In Robinson's Women's Apparel v. Union B & T Co. , 67 F. Supp. 395 (D.C.S.D.N.Y. 1946), which involved California law, upon the sale of certain goods the purchase price, or the unpaid balance thereof, was to be paid to a third party in the event of the death of the seller. The court (Rifkind, D.J.) held that the contract was enforceable at the hands of the third-party beneficiary though she was a donee rather than a creditor. In so holding it was pointed out that were agreements of the type stated to be held invalid as testamentary dispositions, all life insurance
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contracts where the sum due was payable to a named beneficiary instead of to the insured's estate, would likewise be subject to the statute of wills.
We conclude that American University v. Conover is not applicable to the facts before us. This renders it unnecessary for us to determine whether it was intended that its application be restricted to post mortem gifts, as suggested in Eisenhardt v. Schmidt, supra.
An otherwise valid and binding contract for the payment of monies due or to become due to the promisee is not invalidated because one of its provisions calls for payment of the balance due to a third party, in the event of the promisee's death before receiving payment in full. Franklin Washington Trust Co. v. Beltram, supra; Reynolds v. Danko, supra; Legro v. Kelley, supra; Michaels v. Donato, supra; Kerrigan's Estate v. Joseph E. Seagram & Sons, supra. Thus, where a substantial element of the decedent's purpose in making the contract relates to objectives to be accomplished during his lifetime (here the sale of his business and an assurance of an income of $100 a week for ten years) an incidental provision covering the contingency of his death prior to payment in full will not be defeated as a testamentary disposition. Reference to the agreement before us and the surrounding facts and circumstances, indicates clearly that in making the provision for his wife the decedent was entering into a present binding contract rather than a testamentary disposition, necessarily revocable, which was not to become effective until his death. No suggestion is made that by reason of health or otherwise, he contemplated making a testamentary disposition at the time in question. The contract as embodied in the agreement and letter, and accepted and acted upon by him, provides by its own terms that it was irrevocable. Cf. Restatement, Contracts, sec. 142. It conveyed a present equitable right upon Mrs. La Spada as a third party beneficiary, which ripened into full ownership of the balance due upon her husband's death. This right was enforceable by her regardless of consideration.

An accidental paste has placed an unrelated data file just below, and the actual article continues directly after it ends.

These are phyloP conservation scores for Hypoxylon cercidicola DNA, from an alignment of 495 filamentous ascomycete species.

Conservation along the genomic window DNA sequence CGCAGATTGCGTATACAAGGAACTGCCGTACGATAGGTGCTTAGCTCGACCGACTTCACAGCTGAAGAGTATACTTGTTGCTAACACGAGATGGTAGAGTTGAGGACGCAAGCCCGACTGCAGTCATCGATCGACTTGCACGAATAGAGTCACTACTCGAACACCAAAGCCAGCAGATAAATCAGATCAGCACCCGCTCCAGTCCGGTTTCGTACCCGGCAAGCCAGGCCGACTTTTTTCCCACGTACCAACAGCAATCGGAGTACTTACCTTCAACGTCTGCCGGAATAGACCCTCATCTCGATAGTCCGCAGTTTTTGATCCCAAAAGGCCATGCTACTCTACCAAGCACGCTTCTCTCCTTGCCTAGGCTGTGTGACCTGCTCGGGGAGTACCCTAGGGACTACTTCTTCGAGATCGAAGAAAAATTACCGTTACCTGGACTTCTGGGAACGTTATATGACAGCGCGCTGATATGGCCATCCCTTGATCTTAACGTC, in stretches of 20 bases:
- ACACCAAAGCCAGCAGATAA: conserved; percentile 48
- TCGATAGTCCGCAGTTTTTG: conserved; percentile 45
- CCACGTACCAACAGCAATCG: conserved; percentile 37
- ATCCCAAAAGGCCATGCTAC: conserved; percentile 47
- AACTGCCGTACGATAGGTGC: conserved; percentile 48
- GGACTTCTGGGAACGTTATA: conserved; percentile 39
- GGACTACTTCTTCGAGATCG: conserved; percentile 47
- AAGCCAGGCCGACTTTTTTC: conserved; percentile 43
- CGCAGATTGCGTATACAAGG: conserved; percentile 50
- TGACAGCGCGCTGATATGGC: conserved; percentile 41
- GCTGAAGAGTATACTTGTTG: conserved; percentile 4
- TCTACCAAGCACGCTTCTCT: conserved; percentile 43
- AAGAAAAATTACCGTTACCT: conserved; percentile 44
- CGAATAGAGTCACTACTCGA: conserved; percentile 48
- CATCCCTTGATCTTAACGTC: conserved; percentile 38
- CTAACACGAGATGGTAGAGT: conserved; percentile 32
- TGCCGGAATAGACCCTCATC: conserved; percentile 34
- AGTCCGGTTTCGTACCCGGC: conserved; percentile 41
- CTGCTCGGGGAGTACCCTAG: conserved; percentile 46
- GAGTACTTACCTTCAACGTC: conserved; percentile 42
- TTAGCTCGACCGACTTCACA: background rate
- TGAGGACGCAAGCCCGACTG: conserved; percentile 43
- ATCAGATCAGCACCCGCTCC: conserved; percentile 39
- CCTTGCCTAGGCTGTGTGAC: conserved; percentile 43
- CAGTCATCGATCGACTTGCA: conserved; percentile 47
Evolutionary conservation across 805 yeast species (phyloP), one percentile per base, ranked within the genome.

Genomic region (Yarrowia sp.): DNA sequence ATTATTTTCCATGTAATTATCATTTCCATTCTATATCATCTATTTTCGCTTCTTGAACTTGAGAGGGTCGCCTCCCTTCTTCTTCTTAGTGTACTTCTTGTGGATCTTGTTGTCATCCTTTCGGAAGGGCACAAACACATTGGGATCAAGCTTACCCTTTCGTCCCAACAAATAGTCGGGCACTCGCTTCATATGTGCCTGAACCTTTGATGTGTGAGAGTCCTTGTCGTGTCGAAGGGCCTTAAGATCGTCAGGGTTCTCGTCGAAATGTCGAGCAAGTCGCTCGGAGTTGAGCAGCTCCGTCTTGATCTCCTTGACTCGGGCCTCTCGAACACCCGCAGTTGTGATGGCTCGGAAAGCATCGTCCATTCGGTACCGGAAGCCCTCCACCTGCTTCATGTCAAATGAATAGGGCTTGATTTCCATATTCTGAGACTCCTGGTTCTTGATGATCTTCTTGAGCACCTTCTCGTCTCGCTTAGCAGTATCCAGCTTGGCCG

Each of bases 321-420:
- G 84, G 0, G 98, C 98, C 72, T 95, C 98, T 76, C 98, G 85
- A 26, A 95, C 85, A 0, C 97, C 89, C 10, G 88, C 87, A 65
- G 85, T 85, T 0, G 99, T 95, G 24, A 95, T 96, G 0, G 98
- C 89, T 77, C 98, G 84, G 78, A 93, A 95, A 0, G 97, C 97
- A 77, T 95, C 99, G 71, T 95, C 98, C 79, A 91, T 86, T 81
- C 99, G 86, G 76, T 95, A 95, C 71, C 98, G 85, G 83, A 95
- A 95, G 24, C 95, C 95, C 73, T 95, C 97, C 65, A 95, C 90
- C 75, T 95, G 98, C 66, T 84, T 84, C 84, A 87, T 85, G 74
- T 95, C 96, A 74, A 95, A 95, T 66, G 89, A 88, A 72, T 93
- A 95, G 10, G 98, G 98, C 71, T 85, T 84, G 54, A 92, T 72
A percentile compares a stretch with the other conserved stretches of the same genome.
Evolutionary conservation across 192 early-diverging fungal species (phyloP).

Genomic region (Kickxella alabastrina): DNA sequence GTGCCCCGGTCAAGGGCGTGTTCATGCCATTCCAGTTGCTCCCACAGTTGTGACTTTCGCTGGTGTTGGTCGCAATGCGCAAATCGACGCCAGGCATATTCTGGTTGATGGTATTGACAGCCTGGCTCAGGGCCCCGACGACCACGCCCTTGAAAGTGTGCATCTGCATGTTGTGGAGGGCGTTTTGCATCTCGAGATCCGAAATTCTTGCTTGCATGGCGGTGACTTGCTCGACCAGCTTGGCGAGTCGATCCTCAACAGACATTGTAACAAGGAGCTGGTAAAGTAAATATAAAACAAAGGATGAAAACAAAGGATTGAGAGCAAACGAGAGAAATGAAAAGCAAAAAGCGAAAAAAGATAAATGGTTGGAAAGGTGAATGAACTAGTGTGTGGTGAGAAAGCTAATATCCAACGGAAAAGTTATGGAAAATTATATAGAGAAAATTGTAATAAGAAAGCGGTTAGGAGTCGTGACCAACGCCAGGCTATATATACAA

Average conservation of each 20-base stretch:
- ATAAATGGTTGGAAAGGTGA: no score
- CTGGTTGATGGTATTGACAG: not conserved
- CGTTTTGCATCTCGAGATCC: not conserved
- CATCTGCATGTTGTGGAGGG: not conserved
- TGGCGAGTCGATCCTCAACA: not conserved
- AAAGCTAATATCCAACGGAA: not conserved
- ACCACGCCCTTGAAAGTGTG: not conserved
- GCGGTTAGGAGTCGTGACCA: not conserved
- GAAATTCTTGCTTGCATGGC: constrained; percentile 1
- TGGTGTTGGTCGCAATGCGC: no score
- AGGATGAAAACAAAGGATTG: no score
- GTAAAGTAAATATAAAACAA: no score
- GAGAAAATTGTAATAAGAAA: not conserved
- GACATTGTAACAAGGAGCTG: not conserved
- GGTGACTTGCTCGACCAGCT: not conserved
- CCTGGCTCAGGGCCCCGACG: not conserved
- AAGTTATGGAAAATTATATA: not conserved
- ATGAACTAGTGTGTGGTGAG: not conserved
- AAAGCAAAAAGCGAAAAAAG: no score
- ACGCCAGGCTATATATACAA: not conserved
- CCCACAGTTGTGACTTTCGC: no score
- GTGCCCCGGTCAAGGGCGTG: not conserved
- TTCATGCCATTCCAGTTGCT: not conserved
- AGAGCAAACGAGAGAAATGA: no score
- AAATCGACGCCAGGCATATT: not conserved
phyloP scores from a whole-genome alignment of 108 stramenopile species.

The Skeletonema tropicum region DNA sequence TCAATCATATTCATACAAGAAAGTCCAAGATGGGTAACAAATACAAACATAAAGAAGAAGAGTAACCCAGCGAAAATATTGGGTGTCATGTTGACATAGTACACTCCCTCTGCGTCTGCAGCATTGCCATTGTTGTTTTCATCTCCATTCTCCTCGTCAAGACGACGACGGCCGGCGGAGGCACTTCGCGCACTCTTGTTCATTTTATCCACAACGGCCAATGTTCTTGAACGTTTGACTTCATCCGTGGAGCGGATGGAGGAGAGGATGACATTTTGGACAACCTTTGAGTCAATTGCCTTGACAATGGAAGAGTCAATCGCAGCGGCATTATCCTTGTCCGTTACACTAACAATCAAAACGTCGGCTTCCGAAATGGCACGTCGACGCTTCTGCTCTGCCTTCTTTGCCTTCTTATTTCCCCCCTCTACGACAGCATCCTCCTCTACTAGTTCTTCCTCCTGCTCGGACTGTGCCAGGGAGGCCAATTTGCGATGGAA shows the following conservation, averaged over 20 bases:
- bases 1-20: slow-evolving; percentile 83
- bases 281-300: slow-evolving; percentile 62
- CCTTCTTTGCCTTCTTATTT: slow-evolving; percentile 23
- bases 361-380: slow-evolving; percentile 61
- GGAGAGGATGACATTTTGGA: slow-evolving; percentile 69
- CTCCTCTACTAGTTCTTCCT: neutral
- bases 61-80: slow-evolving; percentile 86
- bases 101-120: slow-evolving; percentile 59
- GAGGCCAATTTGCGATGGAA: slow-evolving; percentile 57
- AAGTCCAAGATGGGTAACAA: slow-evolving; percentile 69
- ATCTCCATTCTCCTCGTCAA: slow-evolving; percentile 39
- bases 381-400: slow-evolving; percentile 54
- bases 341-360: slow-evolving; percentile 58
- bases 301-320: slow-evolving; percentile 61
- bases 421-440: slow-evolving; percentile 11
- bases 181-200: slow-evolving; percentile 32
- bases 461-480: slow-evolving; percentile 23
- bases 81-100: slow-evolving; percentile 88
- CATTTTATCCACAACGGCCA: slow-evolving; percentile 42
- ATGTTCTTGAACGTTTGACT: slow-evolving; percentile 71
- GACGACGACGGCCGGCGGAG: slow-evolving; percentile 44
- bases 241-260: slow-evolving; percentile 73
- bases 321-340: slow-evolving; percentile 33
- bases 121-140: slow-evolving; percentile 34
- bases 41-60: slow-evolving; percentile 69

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N.J.S. 2A:15-2; Restatement, Contracts, secs. 133(a) and 135(a).
Payment of the installments to her could only be defeated by prior payment to the decedent, either in installments over the ten-year period or, in case of Somerset's default, in a lump sum. The contract was valid and enforceable, and the weekly payments became payable to Mrs. La Spada upon her husband's death.
The judgment of the Law Division is affirmed.